Paul talks with Carolyn Kiel about change management for freelancers and entrepreneurs, adult learning and specific challenges that female entrepreneurs face.
Here is the full transcript:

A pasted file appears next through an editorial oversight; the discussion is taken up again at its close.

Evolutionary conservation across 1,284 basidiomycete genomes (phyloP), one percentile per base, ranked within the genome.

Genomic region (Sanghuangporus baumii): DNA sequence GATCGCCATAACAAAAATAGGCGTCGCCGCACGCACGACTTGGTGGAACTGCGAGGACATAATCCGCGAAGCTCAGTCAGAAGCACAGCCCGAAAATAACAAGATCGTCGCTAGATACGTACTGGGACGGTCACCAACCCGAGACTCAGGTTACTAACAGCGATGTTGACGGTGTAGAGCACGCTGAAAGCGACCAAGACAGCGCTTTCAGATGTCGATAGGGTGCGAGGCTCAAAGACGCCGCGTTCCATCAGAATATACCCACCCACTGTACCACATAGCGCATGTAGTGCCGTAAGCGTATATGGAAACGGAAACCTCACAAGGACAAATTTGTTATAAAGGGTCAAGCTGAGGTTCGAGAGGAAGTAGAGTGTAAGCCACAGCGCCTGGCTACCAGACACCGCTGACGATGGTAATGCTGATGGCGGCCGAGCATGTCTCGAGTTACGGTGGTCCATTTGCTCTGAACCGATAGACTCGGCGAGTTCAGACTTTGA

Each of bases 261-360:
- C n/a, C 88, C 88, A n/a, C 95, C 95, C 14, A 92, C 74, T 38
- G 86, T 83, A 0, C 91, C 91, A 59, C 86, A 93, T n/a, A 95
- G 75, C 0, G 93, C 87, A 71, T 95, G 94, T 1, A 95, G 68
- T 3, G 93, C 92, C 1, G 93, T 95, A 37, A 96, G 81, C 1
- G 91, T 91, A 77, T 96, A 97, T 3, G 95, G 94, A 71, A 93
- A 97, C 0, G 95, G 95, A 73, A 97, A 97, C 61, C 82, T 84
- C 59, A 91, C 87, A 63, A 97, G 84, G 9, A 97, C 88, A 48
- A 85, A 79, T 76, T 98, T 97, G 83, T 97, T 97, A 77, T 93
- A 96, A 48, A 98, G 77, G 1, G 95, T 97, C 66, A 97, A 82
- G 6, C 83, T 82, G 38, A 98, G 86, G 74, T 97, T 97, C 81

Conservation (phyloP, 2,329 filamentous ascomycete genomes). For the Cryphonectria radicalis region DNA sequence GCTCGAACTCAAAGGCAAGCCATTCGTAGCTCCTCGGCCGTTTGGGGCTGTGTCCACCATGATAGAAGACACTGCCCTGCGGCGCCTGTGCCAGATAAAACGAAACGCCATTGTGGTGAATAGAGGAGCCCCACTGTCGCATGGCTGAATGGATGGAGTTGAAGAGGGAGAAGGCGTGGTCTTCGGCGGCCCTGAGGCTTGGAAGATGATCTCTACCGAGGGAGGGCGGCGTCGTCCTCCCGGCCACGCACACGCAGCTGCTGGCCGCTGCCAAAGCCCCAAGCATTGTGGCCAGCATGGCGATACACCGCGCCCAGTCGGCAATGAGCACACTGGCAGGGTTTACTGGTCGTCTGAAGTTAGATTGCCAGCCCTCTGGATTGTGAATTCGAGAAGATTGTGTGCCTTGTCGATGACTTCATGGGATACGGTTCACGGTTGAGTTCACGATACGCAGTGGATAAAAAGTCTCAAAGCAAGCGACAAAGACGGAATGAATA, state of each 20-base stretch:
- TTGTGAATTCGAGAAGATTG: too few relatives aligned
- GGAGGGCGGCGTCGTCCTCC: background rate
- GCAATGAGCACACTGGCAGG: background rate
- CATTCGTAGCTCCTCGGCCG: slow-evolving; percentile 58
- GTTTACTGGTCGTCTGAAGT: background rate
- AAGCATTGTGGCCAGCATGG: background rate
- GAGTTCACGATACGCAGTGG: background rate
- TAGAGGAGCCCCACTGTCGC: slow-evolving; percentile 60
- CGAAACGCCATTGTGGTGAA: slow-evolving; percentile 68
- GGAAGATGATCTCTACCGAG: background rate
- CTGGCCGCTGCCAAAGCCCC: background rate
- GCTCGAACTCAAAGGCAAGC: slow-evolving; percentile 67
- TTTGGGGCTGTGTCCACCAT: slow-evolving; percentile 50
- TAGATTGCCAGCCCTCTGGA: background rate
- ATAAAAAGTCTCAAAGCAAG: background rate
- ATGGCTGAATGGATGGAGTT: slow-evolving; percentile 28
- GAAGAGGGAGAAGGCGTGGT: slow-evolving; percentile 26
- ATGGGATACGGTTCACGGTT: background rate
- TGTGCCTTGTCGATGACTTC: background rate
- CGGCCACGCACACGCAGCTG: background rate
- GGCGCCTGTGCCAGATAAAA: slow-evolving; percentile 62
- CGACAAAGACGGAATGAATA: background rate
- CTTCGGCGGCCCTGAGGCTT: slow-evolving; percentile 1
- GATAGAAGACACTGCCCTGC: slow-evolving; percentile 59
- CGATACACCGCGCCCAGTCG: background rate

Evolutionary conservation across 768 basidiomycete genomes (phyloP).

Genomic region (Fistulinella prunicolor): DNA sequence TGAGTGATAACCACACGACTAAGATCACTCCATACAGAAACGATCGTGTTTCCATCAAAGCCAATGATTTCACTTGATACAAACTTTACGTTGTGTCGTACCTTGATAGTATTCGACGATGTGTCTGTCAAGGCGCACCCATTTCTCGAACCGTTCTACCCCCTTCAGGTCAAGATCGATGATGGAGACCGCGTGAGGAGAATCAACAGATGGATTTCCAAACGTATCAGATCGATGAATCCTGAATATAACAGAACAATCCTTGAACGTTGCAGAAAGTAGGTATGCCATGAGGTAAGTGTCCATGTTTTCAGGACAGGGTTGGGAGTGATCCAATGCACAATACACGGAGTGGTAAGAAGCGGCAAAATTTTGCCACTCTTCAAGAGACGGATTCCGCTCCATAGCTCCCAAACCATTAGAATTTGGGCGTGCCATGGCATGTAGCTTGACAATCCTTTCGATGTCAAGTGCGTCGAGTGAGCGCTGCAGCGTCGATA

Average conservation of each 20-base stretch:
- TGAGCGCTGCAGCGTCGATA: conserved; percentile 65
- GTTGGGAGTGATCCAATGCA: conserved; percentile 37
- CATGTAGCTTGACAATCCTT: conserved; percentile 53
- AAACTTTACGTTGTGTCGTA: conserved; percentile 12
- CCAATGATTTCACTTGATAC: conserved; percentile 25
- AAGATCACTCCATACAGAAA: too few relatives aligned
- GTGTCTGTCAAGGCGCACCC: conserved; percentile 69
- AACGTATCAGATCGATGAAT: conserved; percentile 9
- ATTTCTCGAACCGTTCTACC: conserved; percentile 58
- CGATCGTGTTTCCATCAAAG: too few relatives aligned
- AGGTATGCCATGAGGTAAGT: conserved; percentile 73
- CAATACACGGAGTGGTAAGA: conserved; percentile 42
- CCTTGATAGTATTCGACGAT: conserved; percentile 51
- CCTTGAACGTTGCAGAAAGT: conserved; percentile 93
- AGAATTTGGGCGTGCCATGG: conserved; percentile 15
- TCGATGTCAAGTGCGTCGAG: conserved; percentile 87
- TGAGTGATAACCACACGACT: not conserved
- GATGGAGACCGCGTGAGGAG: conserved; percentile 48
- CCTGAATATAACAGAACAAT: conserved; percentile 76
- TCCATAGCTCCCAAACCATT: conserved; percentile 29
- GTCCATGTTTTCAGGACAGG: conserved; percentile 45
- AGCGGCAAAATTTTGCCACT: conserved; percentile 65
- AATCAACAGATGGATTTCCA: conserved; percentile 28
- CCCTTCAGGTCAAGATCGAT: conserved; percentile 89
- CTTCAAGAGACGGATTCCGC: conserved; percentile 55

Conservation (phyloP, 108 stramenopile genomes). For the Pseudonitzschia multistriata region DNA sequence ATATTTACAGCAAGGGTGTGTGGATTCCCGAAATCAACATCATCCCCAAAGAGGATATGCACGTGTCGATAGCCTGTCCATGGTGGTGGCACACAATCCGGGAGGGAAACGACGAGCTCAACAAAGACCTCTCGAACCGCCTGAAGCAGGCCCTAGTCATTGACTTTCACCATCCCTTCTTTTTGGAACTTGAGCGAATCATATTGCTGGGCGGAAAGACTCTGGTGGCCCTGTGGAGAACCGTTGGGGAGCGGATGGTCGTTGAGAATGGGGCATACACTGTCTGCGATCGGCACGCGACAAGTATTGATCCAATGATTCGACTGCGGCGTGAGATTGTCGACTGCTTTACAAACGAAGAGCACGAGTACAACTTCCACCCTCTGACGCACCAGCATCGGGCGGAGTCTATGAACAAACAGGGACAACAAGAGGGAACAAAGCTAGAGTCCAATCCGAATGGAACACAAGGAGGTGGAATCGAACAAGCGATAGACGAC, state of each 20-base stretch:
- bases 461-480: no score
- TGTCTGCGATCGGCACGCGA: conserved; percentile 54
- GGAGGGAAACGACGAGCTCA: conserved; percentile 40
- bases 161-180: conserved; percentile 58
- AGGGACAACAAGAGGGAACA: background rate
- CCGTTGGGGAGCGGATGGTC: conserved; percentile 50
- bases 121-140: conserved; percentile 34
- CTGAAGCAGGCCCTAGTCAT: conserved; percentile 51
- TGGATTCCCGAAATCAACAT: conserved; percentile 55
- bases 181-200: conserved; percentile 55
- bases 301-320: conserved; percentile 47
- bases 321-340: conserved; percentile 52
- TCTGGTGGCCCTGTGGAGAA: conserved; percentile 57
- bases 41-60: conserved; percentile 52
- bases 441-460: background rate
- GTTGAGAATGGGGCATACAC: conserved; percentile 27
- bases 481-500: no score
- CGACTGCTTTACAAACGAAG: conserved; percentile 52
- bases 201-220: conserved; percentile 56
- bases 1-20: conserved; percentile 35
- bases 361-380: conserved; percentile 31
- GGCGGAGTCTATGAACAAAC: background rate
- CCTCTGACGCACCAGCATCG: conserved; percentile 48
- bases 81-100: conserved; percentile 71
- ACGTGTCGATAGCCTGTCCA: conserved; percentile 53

Change Management for entrepreneurs and adult learning with Carolyn Kiel. Hi there. I’m Paul Urwin and welcome to the freelancers and entrepreneurs Podcast, where freelancing meets entrepreneurship and business. We discussed clients sales, marketing, outsourcing, mindset, and much, much more. Find out more at freelancersandentrepreneurs.com Hey there, Paul here and welcome to Episode 24 of the freelancers and entrepreneurs podcast. I hope you’re having an amazing week so far successful week, that and I hope you’re doing well with the confronting some of the many challenges that I know we face as freelancers and entrepreneurs on a daily basis. Really, it’s not easy. It’s not easy to succeed, but I’m sure if you stick at it, you will get to where you’re meant to get to. So Best of luck with that. In fact, if you would like to help Helping Hand along the way, just to remind you that our brand new coaching program is now open. And we are by way, of course, I mean, myself and Andrew Morris are really helping people to take their their freelancing operation or their business to the next level and it works really well. I really enjoy working with Andrew on the coaching side, I tend to focus a little bit more on some of the practical tools, helping people really get their websites and their sales funnels and their, their marketing strategies, right. And Andrew really works with people to get their mindset, right, make sure that they have the right approach mentally and remove some of those limiting beliefs that might be holding you back. So it’s really that combination of myself and Andrew that works really, really well and can definitely help you take your business to the next level. So if you find that of interest, and check out our website, www dot freelancers and entrepreneurs calm and hit on the little coaching tab at the top to set up your free, completely free 15 minute consultation and then we’ll take it from there. So I look forward to hearing from you on that front for now. Now let’s turn our attention to today’s interview which is with Carolyn keel, fantastic guest she shares so much amazing information in such a short space of time we talked about change management, in particular how that affects freelancers and entrepreneurs. We talk about female entrepreneurs, corporate training, adult learning, and quite a few other things. So So yeah, stay tuned. It’s coming up in about one second. Here we go. Again, I’m here today with Carolyn keel. Carolyn is a very experienced learning and development leader specializing in change management, talent, management and culture. She’s also the host and producer of the beyond six seconds public Cast, which features extraordinary stories from everyday people who are starting their own businesses, giving back to their communities and working with exciting new technologies to advance our world. Carolyn, welcome to the show.